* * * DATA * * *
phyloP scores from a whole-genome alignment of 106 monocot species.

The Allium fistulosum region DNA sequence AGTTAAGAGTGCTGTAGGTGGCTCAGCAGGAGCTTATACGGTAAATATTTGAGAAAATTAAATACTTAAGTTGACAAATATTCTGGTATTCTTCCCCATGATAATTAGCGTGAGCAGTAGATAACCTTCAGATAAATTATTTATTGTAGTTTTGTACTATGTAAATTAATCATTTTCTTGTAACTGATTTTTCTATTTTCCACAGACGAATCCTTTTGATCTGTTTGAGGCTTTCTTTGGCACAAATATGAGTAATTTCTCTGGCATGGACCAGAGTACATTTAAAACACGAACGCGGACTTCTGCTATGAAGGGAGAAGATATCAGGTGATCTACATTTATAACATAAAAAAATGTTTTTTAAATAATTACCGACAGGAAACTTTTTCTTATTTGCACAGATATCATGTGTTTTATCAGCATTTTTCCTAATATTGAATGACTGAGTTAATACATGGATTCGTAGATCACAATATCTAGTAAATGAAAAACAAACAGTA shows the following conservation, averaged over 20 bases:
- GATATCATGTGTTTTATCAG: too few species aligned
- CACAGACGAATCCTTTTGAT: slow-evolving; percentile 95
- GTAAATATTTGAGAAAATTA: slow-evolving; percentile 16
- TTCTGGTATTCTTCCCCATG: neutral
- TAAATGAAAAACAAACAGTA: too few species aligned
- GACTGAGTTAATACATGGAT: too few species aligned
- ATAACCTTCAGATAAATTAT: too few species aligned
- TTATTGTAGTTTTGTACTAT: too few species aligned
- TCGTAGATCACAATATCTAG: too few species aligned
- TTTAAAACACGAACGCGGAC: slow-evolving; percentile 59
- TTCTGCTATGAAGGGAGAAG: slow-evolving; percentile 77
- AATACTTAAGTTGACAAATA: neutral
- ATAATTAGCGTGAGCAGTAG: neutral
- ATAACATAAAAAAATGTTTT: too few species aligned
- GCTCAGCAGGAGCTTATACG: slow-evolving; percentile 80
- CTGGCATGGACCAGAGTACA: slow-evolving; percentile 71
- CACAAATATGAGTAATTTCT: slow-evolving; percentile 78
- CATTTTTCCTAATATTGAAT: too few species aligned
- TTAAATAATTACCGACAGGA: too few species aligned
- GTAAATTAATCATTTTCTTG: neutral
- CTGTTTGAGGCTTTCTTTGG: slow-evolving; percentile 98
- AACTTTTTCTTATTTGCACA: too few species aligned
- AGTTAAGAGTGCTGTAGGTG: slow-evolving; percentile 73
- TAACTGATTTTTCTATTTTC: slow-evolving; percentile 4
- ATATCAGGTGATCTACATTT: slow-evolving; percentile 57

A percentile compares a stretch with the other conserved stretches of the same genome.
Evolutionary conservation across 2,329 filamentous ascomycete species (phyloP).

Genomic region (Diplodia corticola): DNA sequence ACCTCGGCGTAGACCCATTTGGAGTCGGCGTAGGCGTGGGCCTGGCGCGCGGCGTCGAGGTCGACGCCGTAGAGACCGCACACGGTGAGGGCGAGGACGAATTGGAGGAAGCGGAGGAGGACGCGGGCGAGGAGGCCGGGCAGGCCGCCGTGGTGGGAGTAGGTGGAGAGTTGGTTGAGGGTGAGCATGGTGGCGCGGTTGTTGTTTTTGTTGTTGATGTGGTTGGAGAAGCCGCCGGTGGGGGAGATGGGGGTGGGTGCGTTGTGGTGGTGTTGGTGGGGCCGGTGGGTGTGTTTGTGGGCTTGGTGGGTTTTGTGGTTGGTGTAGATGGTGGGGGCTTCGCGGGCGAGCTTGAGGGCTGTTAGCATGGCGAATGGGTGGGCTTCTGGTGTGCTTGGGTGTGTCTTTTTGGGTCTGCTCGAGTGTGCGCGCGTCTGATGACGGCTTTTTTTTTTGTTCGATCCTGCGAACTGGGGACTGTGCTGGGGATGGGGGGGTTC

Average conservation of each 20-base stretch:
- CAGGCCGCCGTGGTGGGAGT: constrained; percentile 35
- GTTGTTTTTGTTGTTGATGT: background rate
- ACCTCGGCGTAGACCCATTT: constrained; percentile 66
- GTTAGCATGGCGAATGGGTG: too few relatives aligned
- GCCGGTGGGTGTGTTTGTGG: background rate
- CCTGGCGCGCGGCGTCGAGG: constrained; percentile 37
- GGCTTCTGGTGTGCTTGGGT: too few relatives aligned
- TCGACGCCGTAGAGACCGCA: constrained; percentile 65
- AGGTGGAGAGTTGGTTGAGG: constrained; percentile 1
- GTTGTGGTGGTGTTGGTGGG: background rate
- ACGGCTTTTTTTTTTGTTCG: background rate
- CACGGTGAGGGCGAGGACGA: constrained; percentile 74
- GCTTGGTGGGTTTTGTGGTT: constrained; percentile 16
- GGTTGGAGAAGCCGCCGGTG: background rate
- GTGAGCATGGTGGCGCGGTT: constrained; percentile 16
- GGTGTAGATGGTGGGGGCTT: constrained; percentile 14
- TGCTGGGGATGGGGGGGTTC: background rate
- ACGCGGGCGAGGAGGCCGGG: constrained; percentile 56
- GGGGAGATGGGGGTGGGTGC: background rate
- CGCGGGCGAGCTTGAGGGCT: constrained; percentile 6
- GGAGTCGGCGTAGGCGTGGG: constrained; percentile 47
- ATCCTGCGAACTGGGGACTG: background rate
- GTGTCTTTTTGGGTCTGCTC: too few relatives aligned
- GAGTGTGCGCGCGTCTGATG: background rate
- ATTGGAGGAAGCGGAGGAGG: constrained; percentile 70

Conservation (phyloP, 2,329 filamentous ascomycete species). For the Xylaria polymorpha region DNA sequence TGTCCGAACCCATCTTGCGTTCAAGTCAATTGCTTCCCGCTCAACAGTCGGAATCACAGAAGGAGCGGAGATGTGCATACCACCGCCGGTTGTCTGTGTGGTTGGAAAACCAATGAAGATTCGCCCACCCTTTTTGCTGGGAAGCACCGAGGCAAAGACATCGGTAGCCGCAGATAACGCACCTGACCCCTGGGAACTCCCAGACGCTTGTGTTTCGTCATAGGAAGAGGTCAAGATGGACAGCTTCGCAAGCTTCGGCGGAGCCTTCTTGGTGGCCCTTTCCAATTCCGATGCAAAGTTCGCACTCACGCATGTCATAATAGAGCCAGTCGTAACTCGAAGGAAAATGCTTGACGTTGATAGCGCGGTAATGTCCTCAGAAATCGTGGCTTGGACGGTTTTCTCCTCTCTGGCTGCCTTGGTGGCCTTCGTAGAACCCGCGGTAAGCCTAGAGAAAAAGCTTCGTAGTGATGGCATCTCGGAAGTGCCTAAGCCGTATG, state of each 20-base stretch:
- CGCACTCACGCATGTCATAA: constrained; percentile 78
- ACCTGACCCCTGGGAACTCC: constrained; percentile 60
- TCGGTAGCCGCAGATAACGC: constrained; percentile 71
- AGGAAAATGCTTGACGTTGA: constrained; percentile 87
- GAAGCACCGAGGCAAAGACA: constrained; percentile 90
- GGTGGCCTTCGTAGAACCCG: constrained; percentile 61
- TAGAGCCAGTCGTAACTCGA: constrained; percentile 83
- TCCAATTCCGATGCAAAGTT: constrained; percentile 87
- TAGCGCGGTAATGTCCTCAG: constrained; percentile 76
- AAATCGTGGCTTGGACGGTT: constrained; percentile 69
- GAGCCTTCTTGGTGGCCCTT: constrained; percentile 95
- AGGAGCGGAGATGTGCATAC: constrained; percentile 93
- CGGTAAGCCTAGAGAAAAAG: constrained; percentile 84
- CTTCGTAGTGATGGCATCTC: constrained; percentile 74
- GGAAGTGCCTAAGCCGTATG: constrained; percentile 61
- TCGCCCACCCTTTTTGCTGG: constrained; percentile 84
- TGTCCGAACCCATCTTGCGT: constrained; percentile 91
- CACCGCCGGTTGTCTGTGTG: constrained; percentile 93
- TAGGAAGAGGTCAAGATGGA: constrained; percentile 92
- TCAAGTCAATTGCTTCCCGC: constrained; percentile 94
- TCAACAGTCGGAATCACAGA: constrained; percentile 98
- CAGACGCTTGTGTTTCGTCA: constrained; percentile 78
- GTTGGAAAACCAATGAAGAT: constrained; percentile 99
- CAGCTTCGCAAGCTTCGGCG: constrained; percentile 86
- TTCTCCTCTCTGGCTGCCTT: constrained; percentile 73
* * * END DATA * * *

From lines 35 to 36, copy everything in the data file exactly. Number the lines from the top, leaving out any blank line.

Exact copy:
- GTTAGCATGGCGAATGGGTG: too few relatives aligned
- GCCGGTGGGTGTGTTTGTGG: background rate